The local welding supply house is an important resource for any metal fabricator, but it isn’t normally the first call made when a fab shop has a production problem. A major independent supplier of gases and equipment is hoping to change that, however.
With headquarters in Memphis, Tenn., and several locations scattered over eight states in the South, nexAir has taken a major step toward positioning itself as a knowledge resource, not just as a storefront where a welder can pick up some welding wire and place an order for a cylinder of argon. It opened a 4,500-square-foot demonstration lab at its downtown facility as part of a major renovation, which includes the addition of two classroom areas, new office space, and a retail store. The demo room makes it unique among privately owned distributors that serve the manufacturing industry.
“We want to be viewed as experts for the people involved in cutting and joining metal,” said nexAir President Bill Proctor, who has been with the company since 1988, when it was known as Standard Welders and before it merged with nearby competitor Mid-South Oxygen to create nexAir in 1996.
The investment in such a lab doesn’t stray too far from nexAir’s mission of acting as a consultant during sales, according to Proctor. As distributors moved away from unique product lines and began to represent multiple lines of equipment, he said that some of these suppliers lost focus. They lost the depth of knowledge that was more commonplace when they needed to know about just one equipment line.
The company has tried to maintain that “focus,” Proctor said, by maintaining specialists for the key segments of the business, which include the medical community and users of specialty gases, but mainly revolve around metal manufacturing.
“It is incumbent on us as a supplier to fit the right equipment to the right application,” Proctor said.
The opening of the nexAir demonstration lab, which occurred in May, also helps to fill the growing void of manufacturing knowledge in the area. Even though the South has seen its manufacturing fortunes grow in recent years with an increase in onshoring and the relocation of companies from the Rust Belt states, Southern manufacturers are experiencing the same problems that their counterparts elsewhere in the U.S. are facing—finding skilled employees that are the right fit for their companies. Proctor said that the local workforce has a big gap in experience, with the average age of a welder being 55 at on one end of the spectrum and a new flock of inexperienced welders joining the trade at the other end.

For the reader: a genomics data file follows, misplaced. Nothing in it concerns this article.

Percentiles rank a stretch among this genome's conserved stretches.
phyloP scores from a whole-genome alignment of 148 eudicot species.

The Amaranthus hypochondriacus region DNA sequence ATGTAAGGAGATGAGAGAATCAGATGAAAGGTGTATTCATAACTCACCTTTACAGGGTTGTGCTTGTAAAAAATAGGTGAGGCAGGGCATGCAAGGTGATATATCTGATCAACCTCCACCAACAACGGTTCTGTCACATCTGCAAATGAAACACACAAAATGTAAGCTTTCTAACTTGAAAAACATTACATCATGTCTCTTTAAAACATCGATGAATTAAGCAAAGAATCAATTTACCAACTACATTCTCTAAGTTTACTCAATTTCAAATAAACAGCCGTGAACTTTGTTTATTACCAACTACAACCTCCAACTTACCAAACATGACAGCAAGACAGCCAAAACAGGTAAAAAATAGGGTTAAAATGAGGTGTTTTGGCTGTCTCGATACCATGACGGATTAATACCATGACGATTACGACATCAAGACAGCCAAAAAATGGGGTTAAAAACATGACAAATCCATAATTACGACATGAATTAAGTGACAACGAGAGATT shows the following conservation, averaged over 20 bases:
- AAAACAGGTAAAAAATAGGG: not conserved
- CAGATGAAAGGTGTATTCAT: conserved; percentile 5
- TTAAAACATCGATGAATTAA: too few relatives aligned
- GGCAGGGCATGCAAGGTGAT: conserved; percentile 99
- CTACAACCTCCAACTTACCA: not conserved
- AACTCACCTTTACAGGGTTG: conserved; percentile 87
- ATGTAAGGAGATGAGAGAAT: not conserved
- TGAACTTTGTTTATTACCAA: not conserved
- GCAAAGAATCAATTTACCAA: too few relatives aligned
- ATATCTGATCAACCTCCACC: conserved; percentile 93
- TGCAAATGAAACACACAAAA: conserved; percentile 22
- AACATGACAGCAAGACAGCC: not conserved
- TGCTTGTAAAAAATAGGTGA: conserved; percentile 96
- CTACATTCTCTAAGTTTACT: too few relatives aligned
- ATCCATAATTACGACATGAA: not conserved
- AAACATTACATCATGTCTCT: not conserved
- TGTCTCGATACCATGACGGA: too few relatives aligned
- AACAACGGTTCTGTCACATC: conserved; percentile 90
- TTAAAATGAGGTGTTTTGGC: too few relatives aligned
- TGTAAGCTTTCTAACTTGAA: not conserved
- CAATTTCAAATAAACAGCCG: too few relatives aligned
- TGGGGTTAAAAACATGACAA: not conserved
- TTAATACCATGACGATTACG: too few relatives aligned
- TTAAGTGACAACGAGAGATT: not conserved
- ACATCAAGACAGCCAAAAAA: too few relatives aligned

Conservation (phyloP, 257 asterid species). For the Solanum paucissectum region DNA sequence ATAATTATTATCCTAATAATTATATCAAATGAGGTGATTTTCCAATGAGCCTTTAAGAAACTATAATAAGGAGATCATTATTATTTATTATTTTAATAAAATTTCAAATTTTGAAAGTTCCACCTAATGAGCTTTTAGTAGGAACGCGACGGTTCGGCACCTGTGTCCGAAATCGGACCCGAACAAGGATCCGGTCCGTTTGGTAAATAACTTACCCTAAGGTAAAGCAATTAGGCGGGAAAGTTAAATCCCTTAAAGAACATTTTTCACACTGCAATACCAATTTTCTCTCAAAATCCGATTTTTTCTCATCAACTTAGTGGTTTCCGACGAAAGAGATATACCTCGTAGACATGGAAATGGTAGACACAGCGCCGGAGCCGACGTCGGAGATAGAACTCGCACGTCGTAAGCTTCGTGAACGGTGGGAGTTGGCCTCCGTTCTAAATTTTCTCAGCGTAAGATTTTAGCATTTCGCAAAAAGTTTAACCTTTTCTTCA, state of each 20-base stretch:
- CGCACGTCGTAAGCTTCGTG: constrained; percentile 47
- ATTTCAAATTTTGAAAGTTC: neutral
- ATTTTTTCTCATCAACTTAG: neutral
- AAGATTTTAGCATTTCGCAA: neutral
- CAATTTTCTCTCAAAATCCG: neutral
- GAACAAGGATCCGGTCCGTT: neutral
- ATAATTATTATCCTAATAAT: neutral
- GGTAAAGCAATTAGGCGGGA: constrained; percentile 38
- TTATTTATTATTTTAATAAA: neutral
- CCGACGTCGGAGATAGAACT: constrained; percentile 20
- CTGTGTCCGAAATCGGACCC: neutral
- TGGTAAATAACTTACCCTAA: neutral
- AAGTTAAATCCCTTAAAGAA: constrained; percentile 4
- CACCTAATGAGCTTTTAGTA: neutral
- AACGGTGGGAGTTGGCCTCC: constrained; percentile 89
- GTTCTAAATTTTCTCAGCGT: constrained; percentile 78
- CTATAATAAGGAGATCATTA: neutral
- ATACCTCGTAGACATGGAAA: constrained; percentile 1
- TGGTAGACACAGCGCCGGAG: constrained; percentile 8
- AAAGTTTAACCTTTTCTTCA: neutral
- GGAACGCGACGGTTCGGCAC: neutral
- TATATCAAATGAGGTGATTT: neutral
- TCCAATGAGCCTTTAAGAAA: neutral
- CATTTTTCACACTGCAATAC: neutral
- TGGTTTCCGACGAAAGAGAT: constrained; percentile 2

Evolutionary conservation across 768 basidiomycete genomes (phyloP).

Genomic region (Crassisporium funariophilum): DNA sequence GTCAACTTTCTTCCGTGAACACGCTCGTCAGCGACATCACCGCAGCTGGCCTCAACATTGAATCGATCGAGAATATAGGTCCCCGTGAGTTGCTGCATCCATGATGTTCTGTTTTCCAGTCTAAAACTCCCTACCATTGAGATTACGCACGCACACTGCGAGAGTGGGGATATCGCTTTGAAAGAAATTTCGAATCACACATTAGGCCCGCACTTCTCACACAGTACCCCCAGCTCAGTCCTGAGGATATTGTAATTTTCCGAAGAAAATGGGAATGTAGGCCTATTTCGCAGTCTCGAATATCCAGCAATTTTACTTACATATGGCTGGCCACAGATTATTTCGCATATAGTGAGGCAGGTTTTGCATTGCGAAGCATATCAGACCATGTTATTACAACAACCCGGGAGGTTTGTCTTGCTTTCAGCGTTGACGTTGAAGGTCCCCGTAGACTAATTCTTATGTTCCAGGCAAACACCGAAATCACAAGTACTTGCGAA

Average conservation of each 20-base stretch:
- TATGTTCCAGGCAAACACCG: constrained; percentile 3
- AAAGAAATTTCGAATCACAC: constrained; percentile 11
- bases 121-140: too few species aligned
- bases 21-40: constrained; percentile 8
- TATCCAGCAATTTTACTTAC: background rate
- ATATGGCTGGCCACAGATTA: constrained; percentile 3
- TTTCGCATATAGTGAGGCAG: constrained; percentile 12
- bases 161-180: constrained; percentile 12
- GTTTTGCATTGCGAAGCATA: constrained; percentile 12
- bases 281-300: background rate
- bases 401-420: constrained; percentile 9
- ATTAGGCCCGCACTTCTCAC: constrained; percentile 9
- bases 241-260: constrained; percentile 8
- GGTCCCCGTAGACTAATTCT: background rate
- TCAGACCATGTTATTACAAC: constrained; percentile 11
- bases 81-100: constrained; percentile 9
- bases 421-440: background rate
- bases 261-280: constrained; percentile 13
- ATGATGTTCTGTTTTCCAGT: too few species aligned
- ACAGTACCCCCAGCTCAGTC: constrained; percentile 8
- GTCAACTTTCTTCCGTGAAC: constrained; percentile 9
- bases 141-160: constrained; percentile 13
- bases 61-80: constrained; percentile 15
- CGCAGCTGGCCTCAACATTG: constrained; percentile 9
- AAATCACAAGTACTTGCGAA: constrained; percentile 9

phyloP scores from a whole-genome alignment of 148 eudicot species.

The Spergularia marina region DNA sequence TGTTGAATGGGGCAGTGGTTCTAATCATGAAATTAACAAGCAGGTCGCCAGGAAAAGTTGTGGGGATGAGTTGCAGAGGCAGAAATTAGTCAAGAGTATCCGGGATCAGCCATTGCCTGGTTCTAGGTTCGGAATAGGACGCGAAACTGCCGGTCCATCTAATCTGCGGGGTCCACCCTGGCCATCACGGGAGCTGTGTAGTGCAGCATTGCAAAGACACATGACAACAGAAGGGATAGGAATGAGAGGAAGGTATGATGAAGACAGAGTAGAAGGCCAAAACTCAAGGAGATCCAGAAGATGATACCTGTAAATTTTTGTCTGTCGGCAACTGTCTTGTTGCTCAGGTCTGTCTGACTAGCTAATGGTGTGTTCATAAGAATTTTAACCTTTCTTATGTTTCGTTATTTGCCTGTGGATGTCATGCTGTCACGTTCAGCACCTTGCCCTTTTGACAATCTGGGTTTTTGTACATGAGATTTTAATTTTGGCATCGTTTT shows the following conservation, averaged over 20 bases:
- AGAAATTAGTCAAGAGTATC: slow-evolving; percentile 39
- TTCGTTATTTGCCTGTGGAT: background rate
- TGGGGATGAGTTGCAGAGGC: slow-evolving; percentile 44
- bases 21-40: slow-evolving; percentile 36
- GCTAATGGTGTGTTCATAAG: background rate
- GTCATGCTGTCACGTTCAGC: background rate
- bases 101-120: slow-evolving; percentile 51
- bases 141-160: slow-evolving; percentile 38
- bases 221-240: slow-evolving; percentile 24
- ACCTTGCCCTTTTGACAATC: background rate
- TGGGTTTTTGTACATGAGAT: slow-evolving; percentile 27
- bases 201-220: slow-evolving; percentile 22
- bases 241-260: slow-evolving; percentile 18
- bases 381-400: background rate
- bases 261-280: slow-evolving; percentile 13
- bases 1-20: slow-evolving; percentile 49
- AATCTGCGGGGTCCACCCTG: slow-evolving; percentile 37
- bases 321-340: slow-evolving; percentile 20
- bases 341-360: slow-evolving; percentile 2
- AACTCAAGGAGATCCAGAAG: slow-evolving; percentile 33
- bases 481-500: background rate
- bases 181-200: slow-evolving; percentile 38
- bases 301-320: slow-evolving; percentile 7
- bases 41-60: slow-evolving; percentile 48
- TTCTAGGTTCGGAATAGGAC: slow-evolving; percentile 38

The hope is that the demonstration lab will be able to reach out to local schools and trade programs, showing students the latest in manufacturing technology. Because of the expense of bringing in new equipment, many local educational institutions—and even local shops—wouldn’t have access to the state-of-the-art equipment being used today.
So what will visitors to the demonstration lab find? When they walk in, they will see a selection of personal protective and safety equipment; three welding stations with welding power source technology from Miller Electric, Lincoln Electric, and Fronius; a Retro Systems Mega Hornet 1000 plasma cutting machine with a Hypertherm power source; a Miller Electric PerformArc™ robotic workcell; and a microbulk welding gas delivery system, set up as it would be at a manufacturing operation.
While reaching out to the welders of tomorrow is important, nexAir also is in the business to sell equipment. Patrick Galphin, nexAir’s director of marketing, said the lab gives customers the chance to come and try out equipment before it’s delivered to their shop. For the larger systems, such as the plasma cutting machine, customers can send over files for parts that they cut, and the demo lab staff can have the machine ready to cut the parts when the customer arrives.
Sales Engineer Samantha Noland said that there is real power in having the fabricators and welders see the equipment in action. In some instances, the moment of inspiration comes when someone compares two welding technologies or just sees welding automation in operation.
Noland said she also has to keep things in perspective for visitors, from the company owner who might be enamored with the robotic workcell, but only needs to change welding wire to boost productivity to the welder who looks at any technology advancement with skepticism.
“I have to reassure people that the robot will be doing 3-in. welds all day long, and that will free them up to be working on the longer welds and the more complex parts,” Noland said.
Galphin said it is likely that hundreds of people will visit the new demo lab in the coming year, especially as nexAir solidifies its presence in Georgia, Alabama, and Tennessee after forming a joint venture with Praxair in August 2012 and agreeing to run eight former Praxair locations. The distributor recently hosted close to 70 people over a week to see the plasma cutting machine’s capabilities, and those types of event are likely to become more frequent as fabricators look outside their businesses for production expertise.